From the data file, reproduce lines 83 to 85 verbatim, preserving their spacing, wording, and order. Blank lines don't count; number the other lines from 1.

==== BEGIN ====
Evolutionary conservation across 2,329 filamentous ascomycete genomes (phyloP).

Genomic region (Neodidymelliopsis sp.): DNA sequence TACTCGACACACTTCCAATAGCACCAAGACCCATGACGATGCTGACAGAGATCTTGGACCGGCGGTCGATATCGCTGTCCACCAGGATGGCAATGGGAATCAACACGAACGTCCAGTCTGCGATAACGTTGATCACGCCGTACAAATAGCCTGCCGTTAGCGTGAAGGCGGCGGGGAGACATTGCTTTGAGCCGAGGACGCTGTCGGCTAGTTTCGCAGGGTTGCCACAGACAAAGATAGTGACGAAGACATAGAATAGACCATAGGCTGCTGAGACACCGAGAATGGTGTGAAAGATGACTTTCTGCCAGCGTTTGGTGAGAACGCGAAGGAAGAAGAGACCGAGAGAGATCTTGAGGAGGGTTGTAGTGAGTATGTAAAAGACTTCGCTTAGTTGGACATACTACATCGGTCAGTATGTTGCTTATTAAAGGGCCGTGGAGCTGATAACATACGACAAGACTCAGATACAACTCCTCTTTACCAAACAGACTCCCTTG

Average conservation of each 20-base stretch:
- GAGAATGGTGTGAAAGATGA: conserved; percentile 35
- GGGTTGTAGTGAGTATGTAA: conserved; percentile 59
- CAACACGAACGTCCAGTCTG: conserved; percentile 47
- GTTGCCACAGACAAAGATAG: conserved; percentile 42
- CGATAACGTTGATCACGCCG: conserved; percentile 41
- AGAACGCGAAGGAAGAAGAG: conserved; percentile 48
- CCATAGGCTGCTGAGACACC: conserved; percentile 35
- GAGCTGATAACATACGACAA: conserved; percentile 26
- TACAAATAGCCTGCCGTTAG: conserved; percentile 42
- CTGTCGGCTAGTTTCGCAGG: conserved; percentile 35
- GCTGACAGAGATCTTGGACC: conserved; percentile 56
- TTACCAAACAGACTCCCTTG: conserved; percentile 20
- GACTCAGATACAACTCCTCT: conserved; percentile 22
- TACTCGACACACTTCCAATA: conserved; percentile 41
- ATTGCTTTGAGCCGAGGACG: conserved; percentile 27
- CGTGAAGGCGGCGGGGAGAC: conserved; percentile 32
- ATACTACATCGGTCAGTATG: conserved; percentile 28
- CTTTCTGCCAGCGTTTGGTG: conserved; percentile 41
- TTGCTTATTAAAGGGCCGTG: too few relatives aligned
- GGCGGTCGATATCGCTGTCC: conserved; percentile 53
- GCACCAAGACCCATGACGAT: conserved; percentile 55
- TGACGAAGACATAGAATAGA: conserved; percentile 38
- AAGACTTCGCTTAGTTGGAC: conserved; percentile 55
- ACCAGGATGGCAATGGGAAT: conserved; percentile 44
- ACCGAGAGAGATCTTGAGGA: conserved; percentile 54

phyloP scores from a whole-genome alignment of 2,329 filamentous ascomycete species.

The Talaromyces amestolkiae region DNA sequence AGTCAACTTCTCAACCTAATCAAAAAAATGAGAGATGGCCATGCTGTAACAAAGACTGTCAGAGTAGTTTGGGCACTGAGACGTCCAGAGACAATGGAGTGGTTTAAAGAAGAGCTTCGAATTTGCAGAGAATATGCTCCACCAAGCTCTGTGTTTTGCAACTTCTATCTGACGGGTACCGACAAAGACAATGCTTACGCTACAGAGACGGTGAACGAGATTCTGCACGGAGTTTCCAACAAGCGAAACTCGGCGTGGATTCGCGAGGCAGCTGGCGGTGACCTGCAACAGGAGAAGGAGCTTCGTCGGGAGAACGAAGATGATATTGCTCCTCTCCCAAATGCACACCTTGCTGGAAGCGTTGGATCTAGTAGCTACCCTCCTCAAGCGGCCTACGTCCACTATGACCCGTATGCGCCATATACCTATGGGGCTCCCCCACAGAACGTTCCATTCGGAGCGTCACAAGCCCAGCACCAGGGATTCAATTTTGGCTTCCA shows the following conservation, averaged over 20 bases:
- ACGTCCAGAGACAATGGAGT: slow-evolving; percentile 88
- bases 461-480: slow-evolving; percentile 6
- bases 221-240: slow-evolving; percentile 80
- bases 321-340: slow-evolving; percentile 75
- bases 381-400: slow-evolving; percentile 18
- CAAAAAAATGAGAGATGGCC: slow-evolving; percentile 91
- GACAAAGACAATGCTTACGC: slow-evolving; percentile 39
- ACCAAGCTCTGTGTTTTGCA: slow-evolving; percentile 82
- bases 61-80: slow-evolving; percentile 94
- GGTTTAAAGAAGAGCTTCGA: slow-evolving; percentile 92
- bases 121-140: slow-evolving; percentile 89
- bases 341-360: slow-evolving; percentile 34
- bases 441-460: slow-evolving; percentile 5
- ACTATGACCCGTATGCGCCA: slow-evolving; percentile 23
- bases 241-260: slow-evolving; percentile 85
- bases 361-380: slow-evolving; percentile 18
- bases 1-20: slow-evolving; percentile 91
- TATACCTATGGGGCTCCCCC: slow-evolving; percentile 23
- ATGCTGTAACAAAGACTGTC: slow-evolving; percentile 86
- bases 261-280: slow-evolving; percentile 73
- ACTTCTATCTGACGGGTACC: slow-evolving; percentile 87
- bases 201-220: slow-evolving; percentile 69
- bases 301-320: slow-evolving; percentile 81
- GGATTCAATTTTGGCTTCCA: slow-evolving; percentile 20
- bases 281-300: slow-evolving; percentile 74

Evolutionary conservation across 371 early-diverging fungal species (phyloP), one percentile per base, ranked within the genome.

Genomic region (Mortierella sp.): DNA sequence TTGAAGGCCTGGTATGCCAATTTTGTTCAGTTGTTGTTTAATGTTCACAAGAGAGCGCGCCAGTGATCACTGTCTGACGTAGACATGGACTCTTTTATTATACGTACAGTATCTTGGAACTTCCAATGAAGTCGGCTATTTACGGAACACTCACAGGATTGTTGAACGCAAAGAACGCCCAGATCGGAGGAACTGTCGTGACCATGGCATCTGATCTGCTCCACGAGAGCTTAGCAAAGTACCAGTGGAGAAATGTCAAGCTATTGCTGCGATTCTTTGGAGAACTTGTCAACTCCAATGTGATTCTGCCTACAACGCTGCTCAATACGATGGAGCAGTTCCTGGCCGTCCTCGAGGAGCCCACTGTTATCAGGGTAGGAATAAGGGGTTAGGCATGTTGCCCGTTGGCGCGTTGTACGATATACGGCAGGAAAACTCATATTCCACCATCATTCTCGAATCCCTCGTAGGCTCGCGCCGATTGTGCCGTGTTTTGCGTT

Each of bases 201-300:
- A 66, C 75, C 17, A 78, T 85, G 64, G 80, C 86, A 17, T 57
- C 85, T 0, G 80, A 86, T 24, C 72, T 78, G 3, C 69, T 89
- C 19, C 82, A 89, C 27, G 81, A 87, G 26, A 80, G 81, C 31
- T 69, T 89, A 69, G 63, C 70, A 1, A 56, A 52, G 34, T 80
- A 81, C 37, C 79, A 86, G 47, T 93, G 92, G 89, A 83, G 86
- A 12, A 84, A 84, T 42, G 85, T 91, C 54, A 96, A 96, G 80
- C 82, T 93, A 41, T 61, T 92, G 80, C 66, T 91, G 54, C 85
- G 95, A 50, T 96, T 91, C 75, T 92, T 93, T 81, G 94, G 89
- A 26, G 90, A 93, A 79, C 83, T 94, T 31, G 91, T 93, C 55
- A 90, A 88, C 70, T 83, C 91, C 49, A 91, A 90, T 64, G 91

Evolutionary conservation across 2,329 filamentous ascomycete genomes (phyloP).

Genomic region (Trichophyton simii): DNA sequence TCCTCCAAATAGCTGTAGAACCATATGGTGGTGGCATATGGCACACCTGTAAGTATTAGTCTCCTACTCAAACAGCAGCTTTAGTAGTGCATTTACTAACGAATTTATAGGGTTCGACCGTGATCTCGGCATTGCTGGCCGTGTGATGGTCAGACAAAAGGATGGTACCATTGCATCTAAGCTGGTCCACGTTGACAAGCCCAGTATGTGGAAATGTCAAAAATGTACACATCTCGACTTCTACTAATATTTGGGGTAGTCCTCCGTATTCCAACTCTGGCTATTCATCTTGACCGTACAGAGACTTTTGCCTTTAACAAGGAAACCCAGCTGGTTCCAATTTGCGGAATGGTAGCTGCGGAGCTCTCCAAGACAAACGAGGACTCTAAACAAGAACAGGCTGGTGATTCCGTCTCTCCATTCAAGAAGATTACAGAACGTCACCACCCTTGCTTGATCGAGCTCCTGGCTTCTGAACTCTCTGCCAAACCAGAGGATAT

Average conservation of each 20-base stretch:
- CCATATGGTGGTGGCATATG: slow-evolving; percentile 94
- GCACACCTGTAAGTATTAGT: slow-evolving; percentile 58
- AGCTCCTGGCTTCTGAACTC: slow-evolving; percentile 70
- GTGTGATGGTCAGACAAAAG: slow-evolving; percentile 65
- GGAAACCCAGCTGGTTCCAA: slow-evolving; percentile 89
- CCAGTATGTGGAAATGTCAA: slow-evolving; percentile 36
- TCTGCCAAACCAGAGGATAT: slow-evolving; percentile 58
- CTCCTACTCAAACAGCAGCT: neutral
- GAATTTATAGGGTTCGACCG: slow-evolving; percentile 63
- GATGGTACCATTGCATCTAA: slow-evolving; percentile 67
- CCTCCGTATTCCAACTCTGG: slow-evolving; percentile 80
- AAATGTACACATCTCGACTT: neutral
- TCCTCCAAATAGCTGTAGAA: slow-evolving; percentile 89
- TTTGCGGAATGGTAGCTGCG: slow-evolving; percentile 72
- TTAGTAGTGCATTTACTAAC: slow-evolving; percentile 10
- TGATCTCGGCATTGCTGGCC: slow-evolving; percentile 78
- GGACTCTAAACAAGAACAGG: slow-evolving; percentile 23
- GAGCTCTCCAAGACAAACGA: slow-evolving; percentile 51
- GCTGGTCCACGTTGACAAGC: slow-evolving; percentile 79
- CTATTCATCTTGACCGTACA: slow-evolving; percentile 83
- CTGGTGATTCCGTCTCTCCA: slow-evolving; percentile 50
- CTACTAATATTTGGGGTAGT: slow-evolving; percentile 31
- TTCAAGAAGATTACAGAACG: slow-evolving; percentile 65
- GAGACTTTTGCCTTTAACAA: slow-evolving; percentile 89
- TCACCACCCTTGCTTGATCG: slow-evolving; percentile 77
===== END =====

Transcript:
- AAATGTACACATCTCGACTT: neutral
- TCCTCCAAATAGCTGTAGAA: slow-evolving; percentile 89
- TTTGCGGAATGGTAGCTGCG: slow-evolving; percentile 72